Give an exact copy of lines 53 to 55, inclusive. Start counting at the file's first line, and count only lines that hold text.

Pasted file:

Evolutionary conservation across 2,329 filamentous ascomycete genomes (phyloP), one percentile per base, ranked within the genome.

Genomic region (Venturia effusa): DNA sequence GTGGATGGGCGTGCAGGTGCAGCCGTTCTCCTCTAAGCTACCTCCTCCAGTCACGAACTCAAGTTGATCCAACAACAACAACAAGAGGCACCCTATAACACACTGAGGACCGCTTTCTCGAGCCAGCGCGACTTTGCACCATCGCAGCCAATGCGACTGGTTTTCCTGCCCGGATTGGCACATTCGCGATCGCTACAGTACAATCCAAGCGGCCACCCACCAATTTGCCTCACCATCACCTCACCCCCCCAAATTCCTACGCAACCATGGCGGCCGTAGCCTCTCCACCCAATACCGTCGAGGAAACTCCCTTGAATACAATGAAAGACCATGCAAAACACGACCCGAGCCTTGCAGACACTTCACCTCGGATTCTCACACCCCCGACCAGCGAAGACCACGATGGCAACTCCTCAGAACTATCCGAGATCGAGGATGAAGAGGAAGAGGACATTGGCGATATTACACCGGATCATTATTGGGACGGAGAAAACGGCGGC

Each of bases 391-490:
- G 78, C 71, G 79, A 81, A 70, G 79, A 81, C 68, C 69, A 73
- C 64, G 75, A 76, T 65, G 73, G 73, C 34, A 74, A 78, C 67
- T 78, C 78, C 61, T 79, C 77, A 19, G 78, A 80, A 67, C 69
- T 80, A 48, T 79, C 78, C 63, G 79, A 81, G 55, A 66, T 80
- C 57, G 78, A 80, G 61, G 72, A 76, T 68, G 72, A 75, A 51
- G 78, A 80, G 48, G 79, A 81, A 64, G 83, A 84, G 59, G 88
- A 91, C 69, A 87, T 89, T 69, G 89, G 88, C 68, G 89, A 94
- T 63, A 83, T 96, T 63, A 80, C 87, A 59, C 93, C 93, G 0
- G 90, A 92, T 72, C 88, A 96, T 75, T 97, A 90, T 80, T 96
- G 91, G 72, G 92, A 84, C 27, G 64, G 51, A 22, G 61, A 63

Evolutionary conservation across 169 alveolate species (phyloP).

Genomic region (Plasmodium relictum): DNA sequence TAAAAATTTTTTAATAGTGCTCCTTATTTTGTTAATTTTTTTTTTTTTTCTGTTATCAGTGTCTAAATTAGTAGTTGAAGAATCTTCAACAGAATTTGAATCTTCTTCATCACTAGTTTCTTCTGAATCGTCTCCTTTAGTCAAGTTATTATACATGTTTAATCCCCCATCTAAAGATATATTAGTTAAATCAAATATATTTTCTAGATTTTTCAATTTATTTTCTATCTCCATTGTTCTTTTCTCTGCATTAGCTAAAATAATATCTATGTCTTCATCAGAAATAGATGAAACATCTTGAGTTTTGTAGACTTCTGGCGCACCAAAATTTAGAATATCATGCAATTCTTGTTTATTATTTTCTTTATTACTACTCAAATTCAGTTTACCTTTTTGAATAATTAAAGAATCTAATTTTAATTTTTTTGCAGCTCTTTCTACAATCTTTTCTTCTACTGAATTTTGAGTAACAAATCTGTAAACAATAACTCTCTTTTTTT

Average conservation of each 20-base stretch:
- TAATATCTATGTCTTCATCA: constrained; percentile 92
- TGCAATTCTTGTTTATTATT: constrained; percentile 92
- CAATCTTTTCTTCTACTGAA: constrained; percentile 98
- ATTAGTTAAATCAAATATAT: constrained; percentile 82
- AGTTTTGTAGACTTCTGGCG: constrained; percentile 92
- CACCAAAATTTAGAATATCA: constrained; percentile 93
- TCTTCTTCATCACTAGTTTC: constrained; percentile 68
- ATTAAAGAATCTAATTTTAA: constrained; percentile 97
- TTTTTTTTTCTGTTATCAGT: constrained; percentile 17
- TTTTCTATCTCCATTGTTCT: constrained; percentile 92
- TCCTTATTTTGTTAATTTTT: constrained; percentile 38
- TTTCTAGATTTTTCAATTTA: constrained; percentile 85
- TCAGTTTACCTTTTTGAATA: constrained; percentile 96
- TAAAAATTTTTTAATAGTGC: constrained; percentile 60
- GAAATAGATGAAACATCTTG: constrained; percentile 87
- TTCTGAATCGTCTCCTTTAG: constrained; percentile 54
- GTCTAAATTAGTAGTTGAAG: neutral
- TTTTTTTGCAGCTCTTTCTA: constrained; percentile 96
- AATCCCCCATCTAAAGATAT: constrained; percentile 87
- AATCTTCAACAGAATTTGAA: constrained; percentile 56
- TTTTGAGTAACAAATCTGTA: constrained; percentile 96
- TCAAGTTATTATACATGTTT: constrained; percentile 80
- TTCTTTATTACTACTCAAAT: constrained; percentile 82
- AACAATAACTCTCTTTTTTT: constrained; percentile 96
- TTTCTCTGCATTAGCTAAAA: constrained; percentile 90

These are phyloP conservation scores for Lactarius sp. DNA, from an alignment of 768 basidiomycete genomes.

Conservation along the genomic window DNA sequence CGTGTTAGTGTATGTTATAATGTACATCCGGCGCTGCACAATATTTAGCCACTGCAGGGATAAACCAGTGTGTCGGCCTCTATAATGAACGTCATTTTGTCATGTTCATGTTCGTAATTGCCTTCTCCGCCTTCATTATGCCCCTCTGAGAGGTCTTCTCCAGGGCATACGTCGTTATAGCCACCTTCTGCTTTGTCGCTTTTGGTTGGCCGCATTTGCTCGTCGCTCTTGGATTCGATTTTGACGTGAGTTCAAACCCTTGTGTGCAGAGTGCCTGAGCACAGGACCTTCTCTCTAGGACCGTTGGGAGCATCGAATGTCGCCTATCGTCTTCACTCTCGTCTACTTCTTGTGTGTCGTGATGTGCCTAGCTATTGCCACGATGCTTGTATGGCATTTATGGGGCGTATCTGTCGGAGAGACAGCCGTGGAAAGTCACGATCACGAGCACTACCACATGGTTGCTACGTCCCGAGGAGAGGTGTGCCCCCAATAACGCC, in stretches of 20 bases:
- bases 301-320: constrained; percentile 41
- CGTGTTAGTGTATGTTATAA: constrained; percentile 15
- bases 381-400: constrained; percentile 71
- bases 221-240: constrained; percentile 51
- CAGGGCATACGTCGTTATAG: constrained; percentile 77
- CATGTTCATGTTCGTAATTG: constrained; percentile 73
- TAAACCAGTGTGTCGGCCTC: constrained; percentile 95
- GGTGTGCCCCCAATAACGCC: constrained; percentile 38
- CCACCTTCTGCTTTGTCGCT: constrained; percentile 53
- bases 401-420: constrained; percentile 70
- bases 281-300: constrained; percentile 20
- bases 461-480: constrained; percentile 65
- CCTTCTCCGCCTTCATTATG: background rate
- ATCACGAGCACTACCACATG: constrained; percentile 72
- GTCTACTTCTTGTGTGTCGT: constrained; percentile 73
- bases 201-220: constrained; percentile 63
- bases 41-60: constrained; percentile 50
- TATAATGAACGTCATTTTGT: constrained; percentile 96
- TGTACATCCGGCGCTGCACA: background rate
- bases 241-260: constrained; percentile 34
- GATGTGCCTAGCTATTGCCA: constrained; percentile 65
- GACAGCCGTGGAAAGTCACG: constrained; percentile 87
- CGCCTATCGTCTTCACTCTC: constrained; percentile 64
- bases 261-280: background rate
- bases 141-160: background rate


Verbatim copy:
- bases 401-420: constrained; percentile 70
- bases 281-300: constrained; percentile 20
- bases 461-480: constrained; percentile 65